As if the class of 2010—which has been out of law school for about a year now—needed a reminder of how depressing the legal job market has been, NALP just released its Employment Report and Salary Survey for the Class of 2010. According to NALP,
[T]he overall employment rate for new law school graduates is, at 87.6%, the lowest it has been since 1996, when the rate stood at 87.4%. In addition to a lower overall employment rate than that measured for the classes that immediately preceded it, the Class of 2010 employment data reveal a job market with many underlying structural weaknesses, and the employment profile for this class marks the interruption of employment patterns for new law school graduates that have been undisturbed for decades.
The employment rate has not been this low for a law school class since 1996. Another apparent trend from the data is that fewer law students are obtaining jobs that require passage of the bar exam: NALP found that “of those  graduates for whom employment was known, only 68.4% obtained a job for which bar passage is required. This compares with 70.8% for the Class of 2009 and 74.7% for the Class of 2008 and is the lowest percentage NALP has ever measured.” An additional 10.7 percent of 2010 law school graduates secured positions that prefer or call for a JD but do not demand bar exam passage; this rate is higher than the Class of 2009 rate of 9.2 percent. Finally 8.6 percent of 2010 law grads are “employed in other capacities.”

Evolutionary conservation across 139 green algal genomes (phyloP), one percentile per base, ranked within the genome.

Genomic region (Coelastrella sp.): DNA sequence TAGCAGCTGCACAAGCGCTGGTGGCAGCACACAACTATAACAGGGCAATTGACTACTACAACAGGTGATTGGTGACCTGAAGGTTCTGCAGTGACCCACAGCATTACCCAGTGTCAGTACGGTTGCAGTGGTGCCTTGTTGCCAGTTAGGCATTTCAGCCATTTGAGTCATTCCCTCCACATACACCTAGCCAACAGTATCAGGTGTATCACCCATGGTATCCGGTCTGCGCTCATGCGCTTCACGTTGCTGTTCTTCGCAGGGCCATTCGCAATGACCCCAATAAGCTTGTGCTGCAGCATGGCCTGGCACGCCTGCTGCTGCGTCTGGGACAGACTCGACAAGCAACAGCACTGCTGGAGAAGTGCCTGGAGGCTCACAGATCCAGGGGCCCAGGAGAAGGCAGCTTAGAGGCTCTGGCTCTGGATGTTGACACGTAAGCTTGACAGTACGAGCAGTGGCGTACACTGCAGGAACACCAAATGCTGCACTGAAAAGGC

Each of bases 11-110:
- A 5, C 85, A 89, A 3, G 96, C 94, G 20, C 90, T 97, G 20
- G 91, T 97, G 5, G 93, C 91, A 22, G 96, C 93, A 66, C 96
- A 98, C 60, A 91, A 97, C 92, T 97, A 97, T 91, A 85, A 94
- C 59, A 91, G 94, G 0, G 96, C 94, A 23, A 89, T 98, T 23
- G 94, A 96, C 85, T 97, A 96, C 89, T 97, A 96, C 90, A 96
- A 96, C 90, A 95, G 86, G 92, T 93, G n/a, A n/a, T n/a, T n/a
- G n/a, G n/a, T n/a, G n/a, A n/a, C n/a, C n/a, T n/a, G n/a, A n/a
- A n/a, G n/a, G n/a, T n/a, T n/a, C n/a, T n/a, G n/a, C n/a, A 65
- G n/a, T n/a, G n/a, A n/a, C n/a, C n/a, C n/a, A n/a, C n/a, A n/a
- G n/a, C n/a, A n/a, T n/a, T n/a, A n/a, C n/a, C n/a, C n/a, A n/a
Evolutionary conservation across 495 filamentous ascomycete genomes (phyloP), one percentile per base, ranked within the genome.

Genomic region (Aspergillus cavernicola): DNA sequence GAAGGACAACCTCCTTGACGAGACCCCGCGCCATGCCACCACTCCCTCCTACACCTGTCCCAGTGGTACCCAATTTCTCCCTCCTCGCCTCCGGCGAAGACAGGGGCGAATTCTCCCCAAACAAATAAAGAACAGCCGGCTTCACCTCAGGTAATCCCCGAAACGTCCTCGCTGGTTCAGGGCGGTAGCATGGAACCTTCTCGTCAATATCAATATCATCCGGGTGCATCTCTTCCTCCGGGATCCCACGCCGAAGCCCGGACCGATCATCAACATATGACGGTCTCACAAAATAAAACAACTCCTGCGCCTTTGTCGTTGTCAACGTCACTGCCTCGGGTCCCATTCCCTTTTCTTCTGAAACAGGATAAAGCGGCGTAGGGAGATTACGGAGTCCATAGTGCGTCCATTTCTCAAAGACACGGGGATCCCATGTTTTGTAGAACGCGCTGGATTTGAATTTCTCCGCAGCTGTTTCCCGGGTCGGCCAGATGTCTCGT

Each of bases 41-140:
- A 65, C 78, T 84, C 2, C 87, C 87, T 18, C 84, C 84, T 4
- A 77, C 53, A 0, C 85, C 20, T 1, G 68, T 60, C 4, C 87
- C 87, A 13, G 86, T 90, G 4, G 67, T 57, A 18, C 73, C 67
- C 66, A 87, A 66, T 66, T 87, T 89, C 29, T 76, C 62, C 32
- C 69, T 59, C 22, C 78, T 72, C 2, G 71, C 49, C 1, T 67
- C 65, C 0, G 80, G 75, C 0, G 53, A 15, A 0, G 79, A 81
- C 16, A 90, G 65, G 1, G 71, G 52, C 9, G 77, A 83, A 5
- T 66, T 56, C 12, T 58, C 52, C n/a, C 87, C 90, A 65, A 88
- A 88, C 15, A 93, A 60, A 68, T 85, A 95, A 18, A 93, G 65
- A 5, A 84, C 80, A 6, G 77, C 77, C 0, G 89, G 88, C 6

NALP gathered its data in February 2011—approximately nine months subsequent to the graduation dates for most 2010 law school graduates—and based its study on graduates with known statuses, rather than on the total number of graduates. The organization determined that the employment rate for the Class of 2010 based on total number of graduates was 84.1 percent (but NALP also noted that one cannot assume that the unknown statuses equate with unemployment).
NALP press release
ABA Journal source
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